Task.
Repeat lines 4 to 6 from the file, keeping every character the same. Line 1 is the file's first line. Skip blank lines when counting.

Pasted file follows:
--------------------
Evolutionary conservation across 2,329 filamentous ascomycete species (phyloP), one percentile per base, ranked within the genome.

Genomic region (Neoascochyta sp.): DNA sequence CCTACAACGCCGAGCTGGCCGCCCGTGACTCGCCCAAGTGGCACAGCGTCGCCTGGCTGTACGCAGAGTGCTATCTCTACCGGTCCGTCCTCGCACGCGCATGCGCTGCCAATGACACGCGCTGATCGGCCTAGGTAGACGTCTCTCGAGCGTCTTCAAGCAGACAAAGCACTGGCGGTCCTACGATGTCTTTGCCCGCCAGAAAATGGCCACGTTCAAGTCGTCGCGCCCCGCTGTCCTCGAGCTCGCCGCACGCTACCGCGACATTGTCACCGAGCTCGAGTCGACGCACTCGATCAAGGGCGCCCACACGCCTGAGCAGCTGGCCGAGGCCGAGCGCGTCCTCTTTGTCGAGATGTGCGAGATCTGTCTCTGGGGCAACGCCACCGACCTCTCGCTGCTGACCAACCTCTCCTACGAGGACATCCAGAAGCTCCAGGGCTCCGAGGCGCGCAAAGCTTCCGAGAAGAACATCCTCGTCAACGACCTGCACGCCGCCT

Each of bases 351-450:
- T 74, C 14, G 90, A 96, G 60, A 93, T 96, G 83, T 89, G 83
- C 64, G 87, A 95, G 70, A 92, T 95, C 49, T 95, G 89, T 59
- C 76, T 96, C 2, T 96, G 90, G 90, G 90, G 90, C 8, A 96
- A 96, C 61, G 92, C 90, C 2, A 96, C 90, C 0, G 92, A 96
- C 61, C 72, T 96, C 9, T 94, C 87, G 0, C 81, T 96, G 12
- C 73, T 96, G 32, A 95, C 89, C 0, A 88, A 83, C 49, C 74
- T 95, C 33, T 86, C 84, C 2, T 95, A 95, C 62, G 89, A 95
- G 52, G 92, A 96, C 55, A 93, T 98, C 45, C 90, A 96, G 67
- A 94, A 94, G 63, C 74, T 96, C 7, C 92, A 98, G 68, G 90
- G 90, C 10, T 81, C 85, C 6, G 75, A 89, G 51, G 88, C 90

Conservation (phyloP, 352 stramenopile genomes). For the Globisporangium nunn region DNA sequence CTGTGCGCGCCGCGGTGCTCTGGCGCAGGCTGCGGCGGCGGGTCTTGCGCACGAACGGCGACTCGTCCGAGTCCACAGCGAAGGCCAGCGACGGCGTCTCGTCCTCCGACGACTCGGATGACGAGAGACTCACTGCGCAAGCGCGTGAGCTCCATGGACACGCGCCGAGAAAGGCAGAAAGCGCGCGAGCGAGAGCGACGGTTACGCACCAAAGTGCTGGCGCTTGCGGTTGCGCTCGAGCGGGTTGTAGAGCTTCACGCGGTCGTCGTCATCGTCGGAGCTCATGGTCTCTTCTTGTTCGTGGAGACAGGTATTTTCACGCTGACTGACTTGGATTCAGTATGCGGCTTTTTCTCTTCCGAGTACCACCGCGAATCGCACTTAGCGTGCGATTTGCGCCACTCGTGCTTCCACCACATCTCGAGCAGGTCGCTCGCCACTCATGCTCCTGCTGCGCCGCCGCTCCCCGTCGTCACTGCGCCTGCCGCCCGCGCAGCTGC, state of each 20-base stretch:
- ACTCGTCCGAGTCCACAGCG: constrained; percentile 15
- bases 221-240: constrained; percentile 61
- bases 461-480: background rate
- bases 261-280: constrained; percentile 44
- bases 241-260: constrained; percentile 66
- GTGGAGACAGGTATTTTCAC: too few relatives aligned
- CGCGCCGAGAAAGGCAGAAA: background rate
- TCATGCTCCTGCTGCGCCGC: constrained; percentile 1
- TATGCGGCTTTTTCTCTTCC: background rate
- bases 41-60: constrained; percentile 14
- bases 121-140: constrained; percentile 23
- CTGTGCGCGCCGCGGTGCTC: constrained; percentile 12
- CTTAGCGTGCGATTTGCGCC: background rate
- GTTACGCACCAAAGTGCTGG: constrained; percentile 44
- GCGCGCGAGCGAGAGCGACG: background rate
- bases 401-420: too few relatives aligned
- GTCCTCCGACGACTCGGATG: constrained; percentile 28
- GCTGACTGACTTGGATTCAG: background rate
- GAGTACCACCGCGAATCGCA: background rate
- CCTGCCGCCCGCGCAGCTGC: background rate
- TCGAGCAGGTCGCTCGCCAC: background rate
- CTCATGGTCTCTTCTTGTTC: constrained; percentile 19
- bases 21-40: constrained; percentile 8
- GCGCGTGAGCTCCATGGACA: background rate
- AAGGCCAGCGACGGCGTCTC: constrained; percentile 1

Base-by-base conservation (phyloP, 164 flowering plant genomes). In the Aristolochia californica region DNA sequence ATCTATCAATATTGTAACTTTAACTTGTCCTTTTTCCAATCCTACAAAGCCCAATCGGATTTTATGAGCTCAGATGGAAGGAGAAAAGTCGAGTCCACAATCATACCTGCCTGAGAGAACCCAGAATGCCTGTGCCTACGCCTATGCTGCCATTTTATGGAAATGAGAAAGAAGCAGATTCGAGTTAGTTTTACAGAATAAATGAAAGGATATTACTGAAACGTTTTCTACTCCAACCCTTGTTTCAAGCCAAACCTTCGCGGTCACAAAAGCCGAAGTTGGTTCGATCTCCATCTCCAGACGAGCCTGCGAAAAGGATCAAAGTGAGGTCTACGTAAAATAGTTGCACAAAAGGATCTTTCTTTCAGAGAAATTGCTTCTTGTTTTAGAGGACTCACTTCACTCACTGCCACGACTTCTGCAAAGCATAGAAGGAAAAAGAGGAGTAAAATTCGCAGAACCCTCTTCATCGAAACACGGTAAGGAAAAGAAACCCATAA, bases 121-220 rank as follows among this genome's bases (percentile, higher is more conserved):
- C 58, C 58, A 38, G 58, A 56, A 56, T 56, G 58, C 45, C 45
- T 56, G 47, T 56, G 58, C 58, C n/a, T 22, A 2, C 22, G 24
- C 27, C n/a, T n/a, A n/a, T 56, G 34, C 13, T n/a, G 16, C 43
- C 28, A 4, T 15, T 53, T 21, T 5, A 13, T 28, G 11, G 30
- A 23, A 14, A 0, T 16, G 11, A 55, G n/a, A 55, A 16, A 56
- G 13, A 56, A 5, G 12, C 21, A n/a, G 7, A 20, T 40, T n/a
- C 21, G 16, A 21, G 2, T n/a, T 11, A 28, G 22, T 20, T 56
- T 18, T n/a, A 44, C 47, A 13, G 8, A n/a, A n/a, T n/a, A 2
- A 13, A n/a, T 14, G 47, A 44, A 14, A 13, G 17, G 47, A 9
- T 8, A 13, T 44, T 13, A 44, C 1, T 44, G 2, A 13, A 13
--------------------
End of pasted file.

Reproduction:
- T 74, C 14, G 90, A 96, G 60, A 93, T 96, G 83, T 89, G 83
- C 64, G 87, A 95, G 70, A 92, T 95, C 49, T 95, G 89, T 59
- C 76, T 96, C 2, T 96, G 90, G 90, G 90, G 90, C 8, A 96